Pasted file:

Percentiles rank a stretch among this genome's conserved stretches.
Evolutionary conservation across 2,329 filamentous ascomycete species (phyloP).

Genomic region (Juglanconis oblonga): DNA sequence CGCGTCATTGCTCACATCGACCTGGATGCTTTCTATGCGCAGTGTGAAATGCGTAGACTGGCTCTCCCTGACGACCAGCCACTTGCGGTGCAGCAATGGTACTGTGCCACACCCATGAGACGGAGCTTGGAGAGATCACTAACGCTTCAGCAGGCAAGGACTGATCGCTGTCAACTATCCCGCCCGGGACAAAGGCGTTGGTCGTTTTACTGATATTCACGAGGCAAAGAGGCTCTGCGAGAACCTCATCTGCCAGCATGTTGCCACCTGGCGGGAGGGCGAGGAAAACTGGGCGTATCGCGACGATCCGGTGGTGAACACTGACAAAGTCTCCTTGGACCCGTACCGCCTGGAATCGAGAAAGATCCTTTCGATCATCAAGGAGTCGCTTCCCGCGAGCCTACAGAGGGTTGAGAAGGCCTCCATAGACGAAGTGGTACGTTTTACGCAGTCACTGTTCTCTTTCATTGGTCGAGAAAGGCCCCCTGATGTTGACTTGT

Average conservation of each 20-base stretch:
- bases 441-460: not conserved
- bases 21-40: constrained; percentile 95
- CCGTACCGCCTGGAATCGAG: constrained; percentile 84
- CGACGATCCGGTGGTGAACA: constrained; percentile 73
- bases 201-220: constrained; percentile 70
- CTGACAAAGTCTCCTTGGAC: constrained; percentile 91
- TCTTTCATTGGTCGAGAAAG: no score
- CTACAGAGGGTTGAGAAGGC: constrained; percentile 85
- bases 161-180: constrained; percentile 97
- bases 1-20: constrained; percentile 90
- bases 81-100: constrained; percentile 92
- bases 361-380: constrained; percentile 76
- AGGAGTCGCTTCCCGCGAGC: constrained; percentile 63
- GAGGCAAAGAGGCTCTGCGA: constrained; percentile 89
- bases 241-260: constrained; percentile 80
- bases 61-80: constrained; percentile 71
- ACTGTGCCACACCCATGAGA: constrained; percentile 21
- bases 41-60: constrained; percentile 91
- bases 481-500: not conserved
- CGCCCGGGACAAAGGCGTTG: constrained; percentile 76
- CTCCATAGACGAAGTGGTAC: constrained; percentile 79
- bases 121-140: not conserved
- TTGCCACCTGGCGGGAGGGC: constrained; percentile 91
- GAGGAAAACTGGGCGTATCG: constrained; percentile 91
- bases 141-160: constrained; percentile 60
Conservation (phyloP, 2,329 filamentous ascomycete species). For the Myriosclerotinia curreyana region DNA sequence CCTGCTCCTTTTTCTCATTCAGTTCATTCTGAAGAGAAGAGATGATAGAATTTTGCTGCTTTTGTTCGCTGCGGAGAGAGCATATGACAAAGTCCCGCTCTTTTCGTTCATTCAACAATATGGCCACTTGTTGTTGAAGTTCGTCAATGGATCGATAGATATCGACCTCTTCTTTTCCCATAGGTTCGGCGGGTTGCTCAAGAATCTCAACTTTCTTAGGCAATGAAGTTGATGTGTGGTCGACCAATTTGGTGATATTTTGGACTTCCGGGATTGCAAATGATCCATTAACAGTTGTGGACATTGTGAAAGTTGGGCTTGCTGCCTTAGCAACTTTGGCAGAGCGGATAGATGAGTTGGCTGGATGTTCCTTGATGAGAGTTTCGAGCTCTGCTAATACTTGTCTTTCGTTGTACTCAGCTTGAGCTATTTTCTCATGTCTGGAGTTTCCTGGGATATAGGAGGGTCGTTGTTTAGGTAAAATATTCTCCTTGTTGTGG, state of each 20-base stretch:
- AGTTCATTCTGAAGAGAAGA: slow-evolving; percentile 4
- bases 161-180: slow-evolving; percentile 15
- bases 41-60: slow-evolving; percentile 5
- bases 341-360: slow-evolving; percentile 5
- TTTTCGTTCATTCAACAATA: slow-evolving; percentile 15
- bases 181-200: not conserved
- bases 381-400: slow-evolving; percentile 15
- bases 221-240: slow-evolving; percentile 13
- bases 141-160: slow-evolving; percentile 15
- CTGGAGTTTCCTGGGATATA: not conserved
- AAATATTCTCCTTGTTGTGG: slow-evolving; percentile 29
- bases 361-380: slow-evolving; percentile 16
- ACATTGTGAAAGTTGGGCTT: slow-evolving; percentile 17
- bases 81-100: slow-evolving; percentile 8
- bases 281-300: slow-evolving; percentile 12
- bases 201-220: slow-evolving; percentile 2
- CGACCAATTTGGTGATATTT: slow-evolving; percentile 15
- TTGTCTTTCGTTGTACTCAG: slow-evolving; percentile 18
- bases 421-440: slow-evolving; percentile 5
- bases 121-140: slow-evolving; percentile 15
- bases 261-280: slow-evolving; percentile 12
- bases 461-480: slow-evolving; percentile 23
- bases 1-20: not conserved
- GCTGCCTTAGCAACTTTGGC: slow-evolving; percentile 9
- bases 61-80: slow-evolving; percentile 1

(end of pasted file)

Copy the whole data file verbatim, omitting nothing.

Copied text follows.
Percentiles rank a stretch among this genome's conserved stretches.
Evolutionary conservation across 2,329 filamentous ascomycete species (phyloP).

Genomic region (Juglanconis oblonga): DNA sequence CGCGTCATTGCTCACATCGACCTGGATGCTTTCTATGCGCAGTGTGAAATGCGTAGACTGGCTCTCCCTGACGACCAGCCACTTGCGGTGCAGCAATGGTACTGTGCCACACCCATGAGACGGAGCTTGGAGAGATCACTAACGCTTCAGCAGGCAAGGACTGATCGCTGTCAACTATCCCGCCCGGGACAAAGGCGTTGGTCGTTTTACTGATATTCACGAGGCAAAGAGGCTCTGCGAGAACCTCATCTGCCAGCATGTTGCCACCTGGCGGGAGGGCGAGGAAAACTGGGCGTATCGCGACGATCCGGTGGTGAACACTGACAAAGTCTCCTTGGACCCGTACCGCCTGGAATCGAGAAAGATCCTTTCGATCATCAAGGAGTCGCTTCCCGCGAGCCTACAGAGGGTTGAGAAGGCCTCCATAGACGAAGTGGTACGTTTTACGCAGTCACTGTTCTCTTTCATTGGTCGAGAAAGGCCCCCTGATGTTGACTTGT

Average conservation of each 20-base stretch:
- bases 441-460: not conserved
- bases 21-40: constrained; percentile 95
- CCGTACCGCCTGGAATCGAG: constrained; percentile 84
- CGACGATCCGGTGGTGAACA: constrained; percentile 73
- bases 201-220: constrained; percentile 70
- CTGACAAAGTCTCCTTGGAC: constrained; percentile 91
- TCTTTCATTGGTCGAGAAAG: no score
- CTACAGAGGGTTGAGAAGGC: constrained; percentile 85
- bases 161-180: constrained; percentile 97
- bases 1-20: constrained; percentile 90
- bases 81-100: constrained; percentile 92
- bases 361-380: constrained; percentile 76
- AGGAGTCGCTTCCCGCGAGC: constrained; percentile 63
- GAGGCAAAGAGGCTCTGCGA: constrained; percentile 89
- bases 241-260: constrained; percentile 80
- bases 61-80: constrained; percentile 71
- ACTGTGCCACACCCATGAGA: constrained; percentile 21
- bases 41-60: constrained; percentile 91
- bases 481-500: not conserved
- CGCCCGGGACAAAGGCGTTG: constrained; percentile 76
- CTCCATAGACGAAGTGGTAC: constrained; percentile 79
- bases 121-140: not conserved
- TTGCCACCTGGCGGGAGGGC: constrained; percentile 91
- GAGGAAAACTGGGCGTATCG: constrained; percentile 91
- bases 141-160: constrained; percentile 60
Conservation (phyloP, 2,329 filamentous ascomycete species). For the Myriosclerotinia curreyana region DNA sequence CCTGCTCCTTTTTCTCATTCAGTTCATTCTGAAGAGAAGAGATGATAGAATTTTGCTGCTTTTGTTCGCTGCGGAGAGAGCATATGACAAAGTCCCGCTCTTTTCGTTCATTCAACAATATGGCCACTTGTTGTTGAAGTTCGTCAATGGATCGATAGATATCGACCTCTTCTTTTCCCATAGGTTCGGCGGGTTGCTCAAGAATCTCAACTTTCTTAGGCAATGAAGTTGATGTGTGGTCGACCAATTTGGTGATATTTTGGACTTCCGGGATTGCAAATGATCCATTAACAGTTGTGGACATTGTGAAAGTTGGGCTTGCTGCCTTAGCAACTTTGGCAGAGCGGATAGATGAGTTGGCTGGATGTTCCTTGATGAGAGTTTCGAGCTCTGCTAATACTTGTCTTTCGTTGTACTCAGCTTGAGCTATTTTCTCATGTCTGGAGTTTCCTGGGATATAGGAGGGTCGTTGTTTAGGTAAAATATTCTCCTTGTTGTGG, state of each 20-base stretch:
- AGTTCATTCTGAAGAGAAGA: slow-evolving; percentile 4
- bases 161-180: slow-evolving; percentile 15
- bases 41-60: slow-evolving; percentile 5
- bases 341-360: slow-evolving; percentile 5
- TTTTCGTTCATTCAACAATA: slow-evolving; percentile 15
- bases 181-200: not conserved
- bases 381-400: slow-evolving; percentile 15
- bases 221-240: slow-evolving; percentile 13
- bases 141-160: slow-evolving; percentile 15
- CTGGAGTTTCCTGGGATATA: not conserved
- AAATATTCTCCTTGTTGTGG: slow-evolving; percentile 29
- bases 361-380: slow-evolving; percentile 16
- ACATTGTGAAAGTTGGGCTT: slow-evolving; percentile 17
- bases 81-100: slow-evolving; percentile 8
- bases 281-300: slow-evolving; percentile 12
- bases 201-220: slow-evolving; percentile 2
- CGACCAATTTGGTGATATTT: slow-evolving; percentile 15
- TTGTCTTTCGTTGTACTCAG: slow-evolving; percentile 18
- bases 421-440: slow-evolving; percentile 5
- bases 121-140: slow-evolving; percentile 15
- bases 261-280: slow-evolving; percentile 12
- bases 461-480: slow-evolving; percentile 23
- bases 1-20: not conserved
- GCTGCCTTAGCAACTTTGGC: slow-evolving; percentile 9
- bases 61-80: slow-evolving; percentile 1